U.S. Defense Secretary Chuck Hagel announced plans on Friday to bolster U.S. missile defenses in response to "irresponsible and reckless provocations" by North Korea, which threatened a preemptive nuclear strike against the United States last week.
Hagel said the Pentagon would add 14 new anti-missile interceptors at Fort Greely in Alaska - an effective reversal of an early Obama administration decision - and move ahead with the deployment of a second missile-defense radar in Japan.
The Pentagon also left open the possibility of creating a site on the U.S. East Coast where the Pentagon could field more interceptors capable of striking down an incoming missile. The 14 additional interceptor deployments would cost nearly $1 billion and must be approved by Congress.
"By taking the steps I outlined today we will strengthen our homeland defense, maintain our commitments to our allies and partners, and make clear to the world that the United States stands firm against aggression," Hagel told a news conference.
North Korea issued its threat last week to stage a preemptive nuclear attack against the United States as the United Nations readied new sanctions against Pyongyang in response to its Feb. 12 nuclear test, the country's third.
Experts say North Korea is years away from being able to hit the continental United States with a nuclear weapon, despite having worked for decades to achieve a nuclear capability.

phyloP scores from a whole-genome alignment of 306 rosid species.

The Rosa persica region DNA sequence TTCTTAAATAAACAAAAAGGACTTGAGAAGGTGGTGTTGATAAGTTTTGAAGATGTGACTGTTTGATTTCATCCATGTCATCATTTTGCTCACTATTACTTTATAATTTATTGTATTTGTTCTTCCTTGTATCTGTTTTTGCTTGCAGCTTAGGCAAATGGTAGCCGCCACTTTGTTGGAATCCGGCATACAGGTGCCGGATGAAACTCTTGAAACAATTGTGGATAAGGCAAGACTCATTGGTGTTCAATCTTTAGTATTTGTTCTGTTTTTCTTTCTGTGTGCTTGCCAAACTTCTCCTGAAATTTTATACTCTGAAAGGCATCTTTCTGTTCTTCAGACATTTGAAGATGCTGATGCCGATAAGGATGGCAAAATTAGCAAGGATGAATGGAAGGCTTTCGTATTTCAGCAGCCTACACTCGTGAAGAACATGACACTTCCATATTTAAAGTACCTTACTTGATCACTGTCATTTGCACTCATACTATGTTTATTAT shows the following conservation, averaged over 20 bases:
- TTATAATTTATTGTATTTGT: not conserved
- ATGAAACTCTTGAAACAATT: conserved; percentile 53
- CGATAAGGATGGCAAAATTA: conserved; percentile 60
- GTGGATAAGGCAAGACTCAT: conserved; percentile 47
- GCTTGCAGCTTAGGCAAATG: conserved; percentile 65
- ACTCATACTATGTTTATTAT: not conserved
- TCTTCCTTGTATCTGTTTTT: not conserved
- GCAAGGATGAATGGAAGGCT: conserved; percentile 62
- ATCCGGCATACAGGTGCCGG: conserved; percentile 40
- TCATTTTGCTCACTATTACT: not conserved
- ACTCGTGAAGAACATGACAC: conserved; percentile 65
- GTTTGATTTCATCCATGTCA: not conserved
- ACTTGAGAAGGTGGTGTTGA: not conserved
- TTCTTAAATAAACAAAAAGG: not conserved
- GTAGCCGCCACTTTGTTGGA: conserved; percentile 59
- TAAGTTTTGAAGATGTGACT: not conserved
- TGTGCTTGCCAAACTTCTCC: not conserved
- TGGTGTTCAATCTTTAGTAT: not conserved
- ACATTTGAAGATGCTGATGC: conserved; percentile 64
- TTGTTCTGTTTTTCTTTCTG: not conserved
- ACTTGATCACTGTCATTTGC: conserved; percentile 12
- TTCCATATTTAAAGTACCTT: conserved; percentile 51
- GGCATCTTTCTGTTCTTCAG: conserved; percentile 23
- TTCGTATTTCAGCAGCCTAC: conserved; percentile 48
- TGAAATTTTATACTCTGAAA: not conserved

But Hagel said the moves announced by the Pentagon were justified to stay ahead of the threat, underscored by the nuclear test and a December rocket launch that analysts believe was aimed at developing technology for an intercontinental ballistic missile (ICBM).
Hagel also cited North Korea's display last April of what appeared to be a road-mobile ICBM.
The Pentagon said the United States had informed China, North Korea's neighbor and closest ally, of its decision to add more interceptors but declined to characterize Beijing's reaction.
China has expressed unease at previous U.S. plans for missile defense systems, as well as sales of such systems to Taiwan and Japan, viewing it as part of Washington's attempt to "encircle" and contain China despite U.S. efforts to ease Chinese fears.
China has responded by developing an anti-missile system of its own, announcing the latest successful test in January.